A. Acting as responsible consumers by joining the BIG campaign for banning Israel produce - especially that which is sourced from the West Bank settlements. This could include fruits and vegetable such as oranges, lemons, Gallia melons, grapefruits, avocados, peppers, strawberries and Medjoul dates which are grown in the Jordan valley. In many cases the source of such produce is not clearly labelled, or purposely mislabelled as West Bank - thus, leading consumer to believe that they support the Palestinian economy while, in fact, they encourage trade from the illegal settlements. Recent reports by ITN and The Observer's (6 July) revealed that illegal Israeli settlement produce from the Palestinian Occupied Territories has found its way to British supermarkets and continues to do so by being misleadingly labelled as produce of Israel. Moreover, it appears that settlement produce unlawfully benefits from preferential rates of customs duty granted to the State of Israel under its trade agreement with the EU (2000). This could cost British taxpayers millions of pounds in unpaid customs duties as well as constituting an unlawful breach of the Agreement.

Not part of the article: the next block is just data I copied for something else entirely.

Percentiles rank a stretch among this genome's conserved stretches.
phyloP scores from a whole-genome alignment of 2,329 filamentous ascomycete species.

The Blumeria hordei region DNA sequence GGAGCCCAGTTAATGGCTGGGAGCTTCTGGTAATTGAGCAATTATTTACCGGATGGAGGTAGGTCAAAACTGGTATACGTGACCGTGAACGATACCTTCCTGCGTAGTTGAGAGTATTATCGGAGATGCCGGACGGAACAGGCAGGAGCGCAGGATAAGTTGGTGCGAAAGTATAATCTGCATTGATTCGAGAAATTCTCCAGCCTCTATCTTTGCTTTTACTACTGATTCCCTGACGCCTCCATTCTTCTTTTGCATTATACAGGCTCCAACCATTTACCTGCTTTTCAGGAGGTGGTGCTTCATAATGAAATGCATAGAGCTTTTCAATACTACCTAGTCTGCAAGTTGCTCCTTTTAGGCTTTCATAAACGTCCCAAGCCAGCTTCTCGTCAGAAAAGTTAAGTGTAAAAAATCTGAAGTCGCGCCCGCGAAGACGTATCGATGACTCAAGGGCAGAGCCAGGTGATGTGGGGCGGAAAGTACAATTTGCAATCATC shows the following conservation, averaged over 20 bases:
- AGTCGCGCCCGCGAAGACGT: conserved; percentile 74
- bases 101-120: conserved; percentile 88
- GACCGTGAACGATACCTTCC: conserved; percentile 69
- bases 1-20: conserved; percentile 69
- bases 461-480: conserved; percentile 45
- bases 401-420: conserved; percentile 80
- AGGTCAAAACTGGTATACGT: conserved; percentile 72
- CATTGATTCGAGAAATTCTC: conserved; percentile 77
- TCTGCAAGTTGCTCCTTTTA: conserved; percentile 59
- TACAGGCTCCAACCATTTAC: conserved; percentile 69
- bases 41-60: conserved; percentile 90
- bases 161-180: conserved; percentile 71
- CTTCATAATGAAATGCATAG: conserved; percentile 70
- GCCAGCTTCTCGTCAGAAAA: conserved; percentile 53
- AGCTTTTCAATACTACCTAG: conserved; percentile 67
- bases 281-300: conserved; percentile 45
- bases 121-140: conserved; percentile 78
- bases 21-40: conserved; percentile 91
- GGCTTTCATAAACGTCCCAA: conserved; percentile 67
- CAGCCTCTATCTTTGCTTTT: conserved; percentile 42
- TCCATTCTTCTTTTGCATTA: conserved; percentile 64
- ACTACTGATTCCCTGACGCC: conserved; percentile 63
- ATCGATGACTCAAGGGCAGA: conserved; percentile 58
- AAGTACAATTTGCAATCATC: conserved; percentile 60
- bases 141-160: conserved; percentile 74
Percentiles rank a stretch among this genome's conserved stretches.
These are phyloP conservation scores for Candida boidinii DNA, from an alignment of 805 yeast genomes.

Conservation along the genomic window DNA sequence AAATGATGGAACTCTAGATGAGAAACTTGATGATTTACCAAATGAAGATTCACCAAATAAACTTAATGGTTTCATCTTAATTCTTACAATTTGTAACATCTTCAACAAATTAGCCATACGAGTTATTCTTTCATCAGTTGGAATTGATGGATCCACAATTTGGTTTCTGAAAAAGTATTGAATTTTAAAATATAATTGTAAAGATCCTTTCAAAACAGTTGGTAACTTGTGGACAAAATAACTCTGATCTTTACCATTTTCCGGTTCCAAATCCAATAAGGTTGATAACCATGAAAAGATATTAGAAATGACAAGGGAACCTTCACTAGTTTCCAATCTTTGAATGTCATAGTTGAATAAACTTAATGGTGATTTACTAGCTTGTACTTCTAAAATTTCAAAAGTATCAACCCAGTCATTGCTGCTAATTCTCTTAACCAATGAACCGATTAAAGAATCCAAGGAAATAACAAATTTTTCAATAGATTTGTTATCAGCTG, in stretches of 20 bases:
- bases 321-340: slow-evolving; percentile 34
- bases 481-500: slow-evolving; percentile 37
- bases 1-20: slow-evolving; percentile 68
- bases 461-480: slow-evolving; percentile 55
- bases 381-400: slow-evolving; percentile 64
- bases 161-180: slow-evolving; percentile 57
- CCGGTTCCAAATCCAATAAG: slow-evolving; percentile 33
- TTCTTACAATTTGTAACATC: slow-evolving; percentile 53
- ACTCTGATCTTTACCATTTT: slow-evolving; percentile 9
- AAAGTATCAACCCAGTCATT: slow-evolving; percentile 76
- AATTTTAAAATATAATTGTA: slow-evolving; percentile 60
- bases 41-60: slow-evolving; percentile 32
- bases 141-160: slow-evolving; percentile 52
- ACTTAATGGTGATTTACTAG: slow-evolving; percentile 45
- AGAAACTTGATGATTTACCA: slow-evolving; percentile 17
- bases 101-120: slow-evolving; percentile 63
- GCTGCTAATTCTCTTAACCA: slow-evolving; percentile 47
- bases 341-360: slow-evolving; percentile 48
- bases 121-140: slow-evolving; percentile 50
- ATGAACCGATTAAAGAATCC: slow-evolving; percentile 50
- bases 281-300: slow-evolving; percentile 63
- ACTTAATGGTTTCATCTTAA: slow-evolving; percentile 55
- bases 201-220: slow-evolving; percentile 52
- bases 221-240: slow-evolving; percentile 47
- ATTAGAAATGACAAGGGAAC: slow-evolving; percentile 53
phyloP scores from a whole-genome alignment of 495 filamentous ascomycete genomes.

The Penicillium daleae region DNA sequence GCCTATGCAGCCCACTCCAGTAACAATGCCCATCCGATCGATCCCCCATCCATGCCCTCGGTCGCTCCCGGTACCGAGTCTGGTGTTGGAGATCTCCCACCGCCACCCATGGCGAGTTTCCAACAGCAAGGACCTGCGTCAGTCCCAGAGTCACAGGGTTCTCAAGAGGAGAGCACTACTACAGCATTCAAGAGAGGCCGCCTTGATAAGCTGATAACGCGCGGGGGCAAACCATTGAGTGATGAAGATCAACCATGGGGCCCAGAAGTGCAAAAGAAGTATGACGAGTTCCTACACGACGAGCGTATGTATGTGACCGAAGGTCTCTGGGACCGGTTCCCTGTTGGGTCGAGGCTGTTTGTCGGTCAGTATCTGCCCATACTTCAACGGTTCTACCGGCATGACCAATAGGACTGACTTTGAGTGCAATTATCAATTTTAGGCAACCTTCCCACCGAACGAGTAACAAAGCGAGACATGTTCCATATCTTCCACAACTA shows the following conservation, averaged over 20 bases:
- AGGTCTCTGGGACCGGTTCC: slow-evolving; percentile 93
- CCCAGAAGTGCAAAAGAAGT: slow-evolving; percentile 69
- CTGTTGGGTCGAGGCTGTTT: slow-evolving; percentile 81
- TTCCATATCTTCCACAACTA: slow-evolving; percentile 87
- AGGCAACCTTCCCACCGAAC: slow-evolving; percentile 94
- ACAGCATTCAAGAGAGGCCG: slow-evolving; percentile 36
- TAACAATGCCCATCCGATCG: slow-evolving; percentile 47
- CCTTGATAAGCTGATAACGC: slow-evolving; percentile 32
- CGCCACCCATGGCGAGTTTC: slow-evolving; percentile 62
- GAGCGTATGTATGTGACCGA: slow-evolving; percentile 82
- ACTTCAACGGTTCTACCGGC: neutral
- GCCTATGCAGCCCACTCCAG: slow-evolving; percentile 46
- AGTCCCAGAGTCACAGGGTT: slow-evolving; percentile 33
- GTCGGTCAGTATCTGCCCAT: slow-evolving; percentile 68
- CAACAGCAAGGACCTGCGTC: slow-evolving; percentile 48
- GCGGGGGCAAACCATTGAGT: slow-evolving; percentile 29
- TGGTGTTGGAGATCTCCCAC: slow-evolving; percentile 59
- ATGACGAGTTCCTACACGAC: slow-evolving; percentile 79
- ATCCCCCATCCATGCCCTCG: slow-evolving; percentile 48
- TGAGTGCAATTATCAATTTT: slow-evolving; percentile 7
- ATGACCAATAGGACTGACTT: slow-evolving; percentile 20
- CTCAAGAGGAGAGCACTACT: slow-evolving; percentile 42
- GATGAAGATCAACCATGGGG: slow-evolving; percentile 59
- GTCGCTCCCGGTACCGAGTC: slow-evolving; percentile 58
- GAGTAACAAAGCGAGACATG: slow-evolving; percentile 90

According to the regulations of the Department for Environment, Food and Rural Affairs (DEFRA, 2003) the source of produce should be made clear to consumers, and retailer labelling has to state the exact local source of the sold product. In practice, consumers' request, for clear labelling could be channelled through the Manager of their local supermarket, or by complaining to the Head Office of the company. Conscientious consumers may also join store picketing and campaign events organised regularly by BIG, (details could be found on the website - www.bigcampaign.org.uk).
B. Concerned citizens may wish to write to their constituency MP complaining about the entering of produce from the illegal West Bank settlements into the UK market. Such a letter may ask the MP to raise this issue with the Foreign Minister - David Miliband - requesting that produce and goods from the illegal settlements should be banned altogether (a model letter could be found on the website of the BIG campaign-as above). Equally, conscientious citizens may wish to meet with their MP (individually, or in groups) and raise their concern face to face, or hand the MP a signed petition/letter stating their demand.
By acting as ethical consumers and conscientious citizens British people of all faiths have the choice of taking a stance against the unjustifiable (if not unlawful) Government's practices which stand in contradiction to international law and to publicly declared policies regarding the illegality of the West Bank settlements.
Personally, I travelled a long journey from being brought up on the unshakable belief that the land of Israel belongs to the Jewish people by a divine right, to the painful realization that Zionist expansionism, in form of brutal occupation and colonialist settlements, constitutes a brazen violation of international and human rights laws. My hope is that the members of civil society will take the same road, which I, along with thousands of peace campaigners, have been taking in order to achieve justice for the Palestinians.